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Alligator Safety

Dear Dewees Community,

Many of you are aware of the recent alligator attacks in South Carolina and Florida this week. These unfortunate tragedies made national headlines, and they serve as an important reminder for us to be vigilant at all times.  We are so fortunate that our beautiful island is a truly unique wildlife habitat, but it is also imperative that we take the time to remind our visitors and residents alike that they should remain alert at all times, respecting the habitat, and being cognizant of the inherent dangers that can exist in all areas of the island. 

Alligators are protected under South Carolina Regulation 123-151 and it is against the law to feed or harass them. 

  • Alligators can move very quickly, so please do not approach them.
  • Keep at least 60 feet away from alligators at all times. If you get too close, back away slowly.
  • Do not assume that alligators are slow and sluggish. They are extremely quick and agile and will defend themselves when cornered. They rarely chase people, but they can outrun or out swim the fastest person for the first 30 feet.  And, please don’t allow children to play unsupervised around the water. 

In the attack in Hilton Head, eyewitnesses report that the lady killed was trying to protect her pet from the alligator.  Please keep your pets on a leash and away from the water.   Pets are exactly the size and shape of common alligator prey. Keep them safely away from the water’s edge and on leashes that are no longer than 6 feet.  Do not let your pet drink from or enter the water in alligator habitat.  Alligators have a keen sense of smell. Your pet will be curious, and the alligator may see it as an easy food source.  Do not throw rocks or other objects into the water, because to an alligator a “splash” means food.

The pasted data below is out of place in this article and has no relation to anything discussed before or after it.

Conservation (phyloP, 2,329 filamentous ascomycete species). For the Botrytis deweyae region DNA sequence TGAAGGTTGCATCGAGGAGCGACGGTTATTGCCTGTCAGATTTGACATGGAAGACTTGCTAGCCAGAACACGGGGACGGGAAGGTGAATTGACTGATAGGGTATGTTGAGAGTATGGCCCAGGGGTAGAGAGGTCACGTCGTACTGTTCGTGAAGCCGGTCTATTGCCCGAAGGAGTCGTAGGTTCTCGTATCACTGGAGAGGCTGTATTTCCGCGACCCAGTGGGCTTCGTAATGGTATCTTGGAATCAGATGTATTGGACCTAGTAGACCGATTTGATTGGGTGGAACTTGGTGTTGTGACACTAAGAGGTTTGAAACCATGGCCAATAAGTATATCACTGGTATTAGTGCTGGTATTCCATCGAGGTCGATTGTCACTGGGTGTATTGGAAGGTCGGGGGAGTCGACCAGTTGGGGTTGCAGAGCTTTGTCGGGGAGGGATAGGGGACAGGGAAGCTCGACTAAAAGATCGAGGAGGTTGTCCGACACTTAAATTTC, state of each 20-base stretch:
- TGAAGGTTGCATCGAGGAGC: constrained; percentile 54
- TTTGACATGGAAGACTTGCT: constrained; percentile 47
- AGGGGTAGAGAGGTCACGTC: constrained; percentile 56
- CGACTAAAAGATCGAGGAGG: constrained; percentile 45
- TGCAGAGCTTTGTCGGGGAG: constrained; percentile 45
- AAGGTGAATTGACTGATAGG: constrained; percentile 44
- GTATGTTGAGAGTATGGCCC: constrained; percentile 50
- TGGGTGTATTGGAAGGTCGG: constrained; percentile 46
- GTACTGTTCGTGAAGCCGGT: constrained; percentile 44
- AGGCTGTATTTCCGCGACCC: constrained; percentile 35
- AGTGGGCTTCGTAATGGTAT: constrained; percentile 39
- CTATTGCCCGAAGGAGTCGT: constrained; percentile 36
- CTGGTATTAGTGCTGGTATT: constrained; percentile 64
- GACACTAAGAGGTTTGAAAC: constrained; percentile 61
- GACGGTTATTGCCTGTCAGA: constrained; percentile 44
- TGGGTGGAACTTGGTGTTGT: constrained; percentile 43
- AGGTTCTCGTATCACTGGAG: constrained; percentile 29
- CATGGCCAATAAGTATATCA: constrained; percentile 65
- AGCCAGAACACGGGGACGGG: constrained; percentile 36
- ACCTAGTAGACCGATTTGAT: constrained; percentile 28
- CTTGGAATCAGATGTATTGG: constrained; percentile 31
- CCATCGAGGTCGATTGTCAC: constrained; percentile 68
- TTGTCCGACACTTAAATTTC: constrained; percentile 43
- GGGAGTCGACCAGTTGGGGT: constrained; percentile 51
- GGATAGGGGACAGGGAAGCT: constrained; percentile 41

Please see the links below for more information on how to be safe around alligators



Lastly, here are some other important reminders about alligators:

  • Splashing: Alligators are attracted to splashing as a potential prey source. 
  • Hiss: If an alligator hisses, it’s warning you that you are too close. Back away slowly.
  • Protect: A female protecting her nest or young may charge if you get too close, but she should quickly return to the nest after you leave. Avoid piles of twigs, grasses and/or soil near the side of the lake. Also avoid any group of small alligators under a foot long.
  • Bask: Alligators often bask along the banks of ponds, on edge of the impoundments, and on the platforms we have created. They are usually warming their bodies; they are not actively hunting. Often a basking alligator will have its mouth open. It is cooling itself, as alligators do not pant or sweat.
  • Crabbing, cast netting & fishing can attract unwanted guests. To limit attracting alligators when crabbing keep bait on the bottom, release unwanted bycatch in exterior waters when cast netting and do not use topwater fishing lures in known alligator habitat. 
  • Feeding: Feeding alligators is unlawful and intensifies the risk to both humans and pets.
  • Advance: Let Public Safety know if an alligator comes toward you when you are walking near the water, especially if it comes out of the water.

We want to ensure that our residents and guests are always safe, and we also want to make sure that we are all doing our part to respect and protect the wonderful native wildlife habit that we are blessed with on this island.  If there is an alligator being a nuisance or showing aggressive behavior, please contact Public Safety immediately by calling 843-296-4952. 

Be Safe!  Enjoy the alligators and other wildlife at a distance and respect their habitat.


David Dew, CCM, CCE